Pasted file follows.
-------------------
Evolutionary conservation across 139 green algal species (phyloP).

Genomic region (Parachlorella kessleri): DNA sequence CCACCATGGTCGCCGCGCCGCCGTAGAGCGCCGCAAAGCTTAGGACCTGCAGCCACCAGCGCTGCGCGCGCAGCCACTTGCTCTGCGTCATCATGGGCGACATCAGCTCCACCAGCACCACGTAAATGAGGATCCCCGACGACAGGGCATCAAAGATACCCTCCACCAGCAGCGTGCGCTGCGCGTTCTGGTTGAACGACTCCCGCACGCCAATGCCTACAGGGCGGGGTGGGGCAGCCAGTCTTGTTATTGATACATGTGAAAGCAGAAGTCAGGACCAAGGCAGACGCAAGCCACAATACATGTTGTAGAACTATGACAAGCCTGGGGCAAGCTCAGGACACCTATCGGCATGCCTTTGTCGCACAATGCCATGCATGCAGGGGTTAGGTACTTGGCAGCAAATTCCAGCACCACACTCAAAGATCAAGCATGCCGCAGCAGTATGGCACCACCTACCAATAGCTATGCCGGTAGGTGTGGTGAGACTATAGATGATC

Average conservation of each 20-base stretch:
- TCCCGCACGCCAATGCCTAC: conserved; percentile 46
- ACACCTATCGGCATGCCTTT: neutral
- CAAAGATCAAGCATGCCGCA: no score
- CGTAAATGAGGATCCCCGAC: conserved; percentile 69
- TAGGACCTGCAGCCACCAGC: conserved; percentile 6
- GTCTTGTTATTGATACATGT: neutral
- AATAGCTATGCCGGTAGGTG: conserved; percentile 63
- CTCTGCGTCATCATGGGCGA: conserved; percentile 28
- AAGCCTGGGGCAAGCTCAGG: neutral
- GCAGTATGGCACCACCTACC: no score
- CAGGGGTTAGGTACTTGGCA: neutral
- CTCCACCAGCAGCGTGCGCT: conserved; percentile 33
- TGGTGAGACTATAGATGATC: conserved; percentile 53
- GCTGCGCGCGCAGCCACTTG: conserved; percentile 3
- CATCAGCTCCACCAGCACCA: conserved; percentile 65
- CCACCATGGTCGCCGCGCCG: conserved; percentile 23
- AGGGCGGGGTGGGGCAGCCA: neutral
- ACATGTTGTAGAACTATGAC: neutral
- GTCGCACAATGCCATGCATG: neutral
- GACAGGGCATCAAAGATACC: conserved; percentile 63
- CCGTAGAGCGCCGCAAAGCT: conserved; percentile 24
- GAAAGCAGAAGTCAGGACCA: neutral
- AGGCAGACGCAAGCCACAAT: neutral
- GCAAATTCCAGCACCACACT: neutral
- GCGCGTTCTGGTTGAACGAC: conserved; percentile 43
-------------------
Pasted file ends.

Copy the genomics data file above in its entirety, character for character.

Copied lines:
Evolutionary conservation across 139 green algal species (phyloP).

Genomic region (Parachlorella kessleri): DNA sequence CCACCATGGTCGCCGCGCCGCCGTAGAGCGCCGCAAAGCTTAGGACCTGCAGCCACCAGCGCTGCGCGCGCAGCCACTTGCTCTGCGTCATCATGGGCGACATCAGCTCCACCAGCACCACGTAAATGAGGATCCCCGACGACAGGGCATCAAAGATACCCTCCACCAGCAGCGTGCGCTGCGCGTTCTGGTTGAACGACTCCCGCACGCCAATGCCTACAGGGCGGGGTGGGGCAGCCAGTCTTGTTATTGATACATGTGAAAGCAGAAGTCAGGACCAAGGCAGACGCAAGCCACAATACATGTTGTAGAACTATGACAAGCCTGGGGCAAGCTCAGGACACCTATCGGCATGCCTTTGTCGCACAATGCCATGCATGCAGGGGTTAGGTACTTGGCAGCAAATTCCAGCACCACACTCAAAGATCAAGCATGCCGCAGCAGTATGGCACCACCTACCAATAGCTATGCCGGTAGGTGTGGTGAGACTATAGATGATC

Average conservation of each 20-base stretch:
- TCCCGCACGCCAATGCCTAC: conserved; percentile 46
- ACACCTATCGGCATGCCTTT: neutral
- CAAAGATCAAGCATGCCGCA: no score
- CGTAAATGAGGATCCCCGAC: conserved; percentile 69
- TAGGACCTGCAGCCACCAGC: conserved; percentile 6
- GTCTTGTTATTGATACATGT: neutral
- AATAGCTATGCCGGTAGGTG: conserved; percentile 63
- CTCTGCGTCATCATGGGCGA: conserved; percentile 28
- AAGCCTGGGGCAAGCTCAGG: neutral
- GCAGTATGGCACCACCTACC: no score
- CAGGGGTTAGGTACTTGGCA: neutral
- CTCCACCAGCAGCGTGCGCT: conserved; percentile 33
- TGGTGAGACTATAGATGATC: conserved; percentile 53
- GCTGCGCGCGCAGCCACTTG: conserved; percentile 3
- CATCAGCTCCACCAGCACCA: conserved; percentile 65
- CCACCATGGTCGCCGCGCCG: conserved; percentile 23
- AGGGCGGGGTGGGGCAGCCA: neutral
- ACATGTTGTAGAACTATGAC: neutral
- GTCGCACAATGCCATGCATG: neutral
- GACAGGGCATCAAAGATACC: conserved; percentile 63
- CCGTAGAGCGCCGCAAAGCT: conserved; percentile 24
- GAAAGCAGAAGTCAGGACCA: neutral
- AGGCAGACGCAAGCCACAAT: neutral
- GCAAATTCCAGCACCACACT: neutral
- GCGCGTTCTGGTTGAACGAC: conserved; percentile 43